People often-times ask me what my favorite show is and I answer “RadioLab”, to which they typically respond with “Your favorite show is on the Radio?” followed with “What’s RadioLab”.
Here are some of my favorite RadioLab episodes:
CRISPR : Hidden inside some of the world’s smallest organisms is one of the most powerful tools scientists have ever stumbled across. It’s a defense system that has existed in bacteria for millions of years and it may some day let us change the course of human evolution.
9-Volt Nirvana: Learn a new language faster than ever! Leave doubt in the dust! Be a better sniper! Could you do all that and more with just a zap to the noggin? Maybe.
Speedy Beet: There are few musical moments more well-worn than the first four notes of Beethoven’s Fifth Symphony. But in this short, we find out that Beethoven might have made a last-ditch effort to keep his music from ever feeling familiar, to keep pushing his listeners to a kind of psychological limit.
Mutant Rights: In this podcast short, a strange twist of legal taxonomy causes a dispute over whether X-MEN action figures are toys or dolls and sparks a court case about what it means to be human.
A Clock Work Miracle: In 1562, King Philip II needed a miracle. So he commissioned one from a highly-skilled clockmaker. In this short, a king’s deal with God leads to an intricate mechanical creation, and Jad heads to the Smithsonian to investigate.
FULL LENGTH (~1Hr)
Limits: How much can you jam into a human brain? How far can you push yourself past feelings of exhaustion? We test physical endurance with a bike race that makes the Tour de France look like child’s play, and mental capacity with a mind-stretching memory competition. And we ask if robots — for better or worse — may be forging beyond the limits of human understanding.
Emergence: We take a look at the bottom-up logic of cities, Google, and even our very own brains… with fire-flyologists, ant experts, neurologists, a mathematician, and an economist.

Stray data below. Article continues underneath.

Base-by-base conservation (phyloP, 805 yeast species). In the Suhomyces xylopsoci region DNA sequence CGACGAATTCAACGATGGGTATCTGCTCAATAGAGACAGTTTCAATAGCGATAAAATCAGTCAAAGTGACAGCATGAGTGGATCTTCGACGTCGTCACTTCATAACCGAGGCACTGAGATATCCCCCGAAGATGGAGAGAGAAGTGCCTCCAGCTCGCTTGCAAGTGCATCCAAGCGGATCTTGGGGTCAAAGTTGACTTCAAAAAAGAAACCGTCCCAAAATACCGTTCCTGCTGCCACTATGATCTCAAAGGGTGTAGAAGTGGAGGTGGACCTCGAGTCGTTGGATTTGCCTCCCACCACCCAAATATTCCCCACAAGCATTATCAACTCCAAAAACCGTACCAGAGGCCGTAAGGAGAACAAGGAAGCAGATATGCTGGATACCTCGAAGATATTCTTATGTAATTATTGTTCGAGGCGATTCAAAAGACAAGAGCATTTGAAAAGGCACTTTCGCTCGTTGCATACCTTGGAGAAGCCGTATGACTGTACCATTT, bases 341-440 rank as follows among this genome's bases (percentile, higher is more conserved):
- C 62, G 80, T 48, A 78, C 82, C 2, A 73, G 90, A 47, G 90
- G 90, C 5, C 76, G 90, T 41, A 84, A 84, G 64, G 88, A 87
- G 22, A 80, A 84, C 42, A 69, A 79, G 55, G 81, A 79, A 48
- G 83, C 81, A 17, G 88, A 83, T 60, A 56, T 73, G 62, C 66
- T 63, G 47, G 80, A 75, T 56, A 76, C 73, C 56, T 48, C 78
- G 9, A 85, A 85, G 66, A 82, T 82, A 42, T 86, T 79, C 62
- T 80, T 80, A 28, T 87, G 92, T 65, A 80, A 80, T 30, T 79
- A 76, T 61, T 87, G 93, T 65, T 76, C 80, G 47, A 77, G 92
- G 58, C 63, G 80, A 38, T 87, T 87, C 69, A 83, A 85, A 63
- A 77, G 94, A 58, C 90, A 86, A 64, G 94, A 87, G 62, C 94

Placebo Effect: Could the best medicine be no medicine at all? We take stock of the pharmacy in our brains, consider the symbolic power of the doctor coat, and visit the tent of a self-proclaimed faith healer.
Numbers: Whether you love ‘em or hate ‘em, chances are you rely on numbers every day of your life. Where do they come from, and what do they really do for us? This hour: stories of how numbers confuse us, connect us, and even reveal secrets about us.
Choice: Logic and emotion aren’t the only forces that guide our decisions. This hour of Radiolab, we turn up the volume on the voices in our heads, and try to make sense of the babble. Forget free will, some important decisions could come down to a steaming cup of coffee.
War of the Worlds: We take a deep dive into one of the most controversial moments in broadcasting history: Orson Welles’ 1938 radio play about Martians invading New Jersey. “The War of the Worlds” caused panic when it originally aired, and it’s continued to fool people since — from Santiago, Chile to Buffalo, New York to a particularly disastrous evening in Quito, Ecuador.
Morality: Where does our sense of right and wrong come from? We watch chimps at a primate research center sharing blackberries, observe 3-year-olds fighting over toys, and tour Eastern State Penitentiary — the country’s first penitentiary. Plus, a story of land grabbing, indentured servitude, and slumlording in the fourth grade.
Sleep: Every creature on the planet sleeps — from giant humpback whales to teeny fruit flies. What does it do for us, and what happens when we go without? We take a peek at iguanas sleeping with one eye open, get in bed with a pair of sleep-deprived new parents, and eavesdrop on the uneasy dreams of rats.